Chapter 17

Water from the Rock

    • The Israelites left the Wilderness of Sin and traveled around according to where the Lord led them. They made camp at Rephidim, but there was no water to drink and the people again complained to Moses.

      • Clarke notes, “In Numbers 33:12-14 it is said, that when the Israelites came from Sin they encamped in Dophkah, and next in Alush, after which they came to Rephidim. Here, therefore, two stations are omitted, probably because nothing of moment took place at either.”

      • Guzik makes this important point in his commentary, “Israel did exactly what God commanded, following the pillar of cloud and fire; yet there was no water to drink. They were in the will of God but in a difficult time. It is possible to be completely in the will of God yet also in a season of great problems.”

    • Moses asked, “Why are you complaining about me and testing the Lord?”

    • But the thirsty Israelites still complained to Moses saying, “Why did you bring us out of Egypt to kill us and our livestock with thirst?”

      • Guzik does an excellent job of explaining the situation, “The people of Israel had a real problem – there was no water for the people to drink. This was not an imaginary problem and the people were right to be concerned. Yet when the people then contended with Moses, they did not respond with spiritual thinking or actions…The people focused their complaint against Moses, but Moses understood that their problem was with the Lord…When we have a problem it is much easier to blame someone than to think through the problem carefully and spiritually. In this situation Israel could have thought, ‘We are in a desert; it’s not surprising there isn’t much water here. We need to look to God to meet this need.’ Instead they blamed Moses and did nothing to help the problem.”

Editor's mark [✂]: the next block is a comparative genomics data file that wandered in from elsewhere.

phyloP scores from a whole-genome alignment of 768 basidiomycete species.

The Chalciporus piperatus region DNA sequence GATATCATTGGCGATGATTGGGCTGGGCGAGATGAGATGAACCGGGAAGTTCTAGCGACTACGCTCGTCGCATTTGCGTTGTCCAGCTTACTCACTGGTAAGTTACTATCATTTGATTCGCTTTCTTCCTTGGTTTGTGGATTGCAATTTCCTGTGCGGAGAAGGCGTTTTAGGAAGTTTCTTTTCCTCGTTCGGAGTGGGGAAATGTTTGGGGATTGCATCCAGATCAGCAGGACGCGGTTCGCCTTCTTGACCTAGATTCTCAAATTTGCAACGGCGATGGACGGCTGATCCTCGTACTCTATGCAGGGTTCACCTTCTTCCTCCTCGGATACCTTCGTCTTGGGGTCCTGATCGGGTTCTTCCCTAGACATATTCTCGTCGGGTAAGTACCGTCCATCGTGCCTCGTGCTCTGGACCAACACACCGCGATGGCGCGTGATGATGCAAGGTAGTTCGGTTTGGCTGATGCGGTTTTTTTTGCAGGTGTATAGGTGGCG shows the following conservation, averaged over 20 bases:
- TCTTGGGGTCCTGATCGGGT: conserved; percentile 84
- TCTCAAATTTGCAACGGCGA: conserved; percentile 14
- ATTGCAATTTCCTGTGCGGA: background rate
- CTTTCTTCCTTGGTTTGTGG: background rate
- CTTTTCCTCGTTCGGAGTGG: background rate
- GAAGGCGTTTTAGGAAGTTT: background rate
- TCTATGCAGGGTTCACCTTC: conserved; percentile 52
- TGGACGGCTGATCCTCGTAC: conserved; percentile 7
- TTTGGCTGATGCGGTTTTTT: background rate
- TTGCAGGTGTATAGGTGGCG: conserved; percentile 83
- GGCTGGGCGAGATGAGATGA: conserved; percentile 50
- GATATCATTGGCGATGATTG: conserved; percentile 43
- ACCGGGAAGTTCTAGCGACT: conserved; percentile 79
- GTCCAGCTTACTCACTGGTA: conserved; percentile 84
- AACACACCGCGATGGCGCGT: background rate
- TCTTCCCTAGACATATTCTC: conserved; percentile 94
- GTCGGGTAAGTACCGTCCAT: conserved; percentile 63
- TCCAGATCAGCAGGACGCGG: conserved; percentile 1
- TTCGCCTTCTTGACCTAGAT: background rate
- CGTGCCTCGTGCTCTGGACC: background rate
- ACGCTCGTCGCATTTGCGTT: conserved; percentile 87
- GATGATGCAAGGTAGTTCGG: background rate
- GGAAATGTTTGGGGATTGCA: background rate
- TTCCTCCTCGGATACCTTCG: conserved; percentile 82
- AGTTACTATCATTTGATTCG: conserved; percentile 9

• Moses cried out to the Lord, “What should I do with these people? They are going to stone me!”

      • Kaiser writes, “One of Moses’ most characteristic and praiseworthy traits was that he took his difficulties to the Lord.”

    • The Lord told Moses, “Take your rod and some of the elders of Israel with you to the rock at Horeb (Mt. Sinai). I will stand in front of you, and when you hit the rock with your staff, water will come out for the people to drink.”

      • Trapp writes, “If God had not stood upon the rock, in vain had Moses struck it. Means must be used, but God only depended upon for success.”

    • Moses did this and he named the place Massah (which means testing) and Meribah (which means arguing) because they tested the Lord asking whether he was really there with them or not.

Image from http://www.nathangreenestudio.com/inspirationalwatercolors/
      • “Under the stress of an immediate lack, these people doubted the one fact of which they had overwhelming evidence.” (Morgan)

The Amalekites Attack

    • While the Israelites were still at Rephidim, the Amalekite army attacked them.

      • The NLT Illustrated Study Bible notes, “Amalek was Esau’s grandson (Genesis 36:11-12). His descendants were nomadic, though loosly based in the land of Edom. They seemed to have supported themselves by raiding more settled peoples.”